10 Questions: When’s Welker back?


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Part 3 in a 10-part series examining story lines leading into Patriots training camp …

The question:
When will Wes Welker return to the practice field?

Three factors: The PUP list/roster flexibility; Welker’s long-term health; surviving his absence

Finding the answer: Welker’s return to the practice field during OTAs in June – limited as it might have been – and into minicamp was as good a sign as could be expected that things are moving in the right direction. But there’s still a long way to go, given that he still has yet to participate in anything but individual drills.

The first step comes before training camp, when the club has to decide whether to put him on the physically-unable-to-perform (PUP) list or not. If the team doesn’t, Welker becomes ineligible to go on the regular-season PUP (which would take him out through Week 6), and the only way the team could save his roster spot is by putting him on IR.

So it would make sense for the club to play it safe, and put him on the PUP at the start of camp to leave that possibility open, until there some certainty on his health. Remember, the minute he starts practicing, he’s off the PUP.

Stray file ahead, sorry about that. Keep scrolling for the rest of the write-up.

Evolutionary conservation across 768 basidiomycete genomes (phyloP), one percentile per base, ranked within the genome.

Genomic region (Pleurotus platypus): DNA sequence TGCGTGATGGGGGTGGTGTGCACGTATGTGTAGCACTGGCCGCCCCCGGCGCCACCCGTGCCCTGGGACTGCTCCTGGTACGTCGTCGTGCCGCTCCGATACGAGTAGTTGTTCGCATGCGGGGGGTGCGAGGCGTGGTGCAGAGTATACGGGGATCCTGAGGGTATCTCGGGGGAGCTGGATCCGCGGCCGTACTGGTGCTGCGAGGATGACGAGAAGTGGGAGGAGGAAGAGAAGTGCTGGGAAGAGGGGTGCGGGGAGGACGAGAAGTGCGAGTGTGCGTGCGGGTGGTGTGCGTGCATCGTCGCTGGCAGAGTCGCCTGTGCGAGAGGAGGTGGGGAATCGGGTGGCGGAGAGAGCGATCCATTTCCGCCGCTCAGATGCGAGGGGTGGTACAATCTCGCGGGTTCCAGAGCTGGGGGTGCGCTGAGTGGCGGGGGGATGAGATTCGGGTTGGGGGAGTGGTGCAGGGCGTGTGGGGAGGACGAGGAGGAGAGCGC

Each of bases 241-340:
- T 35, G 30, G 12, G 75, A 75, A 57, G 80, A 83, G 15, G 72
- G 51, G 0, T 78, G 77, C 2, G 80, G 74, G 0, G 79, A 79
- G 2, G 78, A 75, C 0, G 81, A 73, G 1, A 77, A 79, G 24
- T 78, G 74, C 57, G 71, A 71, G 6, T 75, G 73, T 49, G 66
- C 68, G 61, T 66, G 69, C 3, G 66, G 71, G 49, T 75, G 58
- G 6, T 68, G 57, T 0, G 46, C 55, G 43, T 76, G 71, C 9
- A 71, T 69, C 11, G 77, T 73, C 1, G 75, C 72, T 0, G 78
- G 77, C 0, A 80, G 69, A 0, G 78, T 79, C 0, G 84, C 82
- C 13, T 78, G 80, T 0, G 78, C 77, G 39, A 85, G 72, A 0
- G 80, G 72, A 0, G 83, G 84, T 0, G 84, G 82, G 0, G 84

After that? Well, a Week 1 return from Welker is certainly a possibility (if not a probability), and there is precedent for that kind of speedy return. That’s not to say anything should be assumed, just that the nature of his injury and history of those returning from him give indications that it wouldn’t be stunning at all to see him playing against Cincinnati. The bigger question may revolve around how effective he can be early on.



How would the Patriots survive if Welker was sidelined through Week 6?
Well, the bye is in that stretch, which helps, but so are three division
games, and three contests against 2010 playoff teams. As for what’s on
the roster if he’s out, Julian Edelman’s the logical replacement,
although he has a long way to go in handling the nuances of the passing
game (remember how much No. 83 was missed in the playoffs) to step into
Welker’s shoes. Torry Holt is another one with the smarts and toughness
to play inside, if Edelman stumbles.

What’s very interesting here is how a logjam at the receiver position
will be affected by Welker’s status. Randy Moss will be on the team,
and it’s a good bet that Edelman, Brandon Tate and Taylor Price will
join him. That leaves Holt, fellow veteran David Patten and special
teamers Sam Aiken and Matthew Slater jockeying for roster spots.

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If Welker’s sitting on the PUP, another job opens up. If he’s ready –
and there’s a good chance he will be – paychecks will be tough to come
by in that group.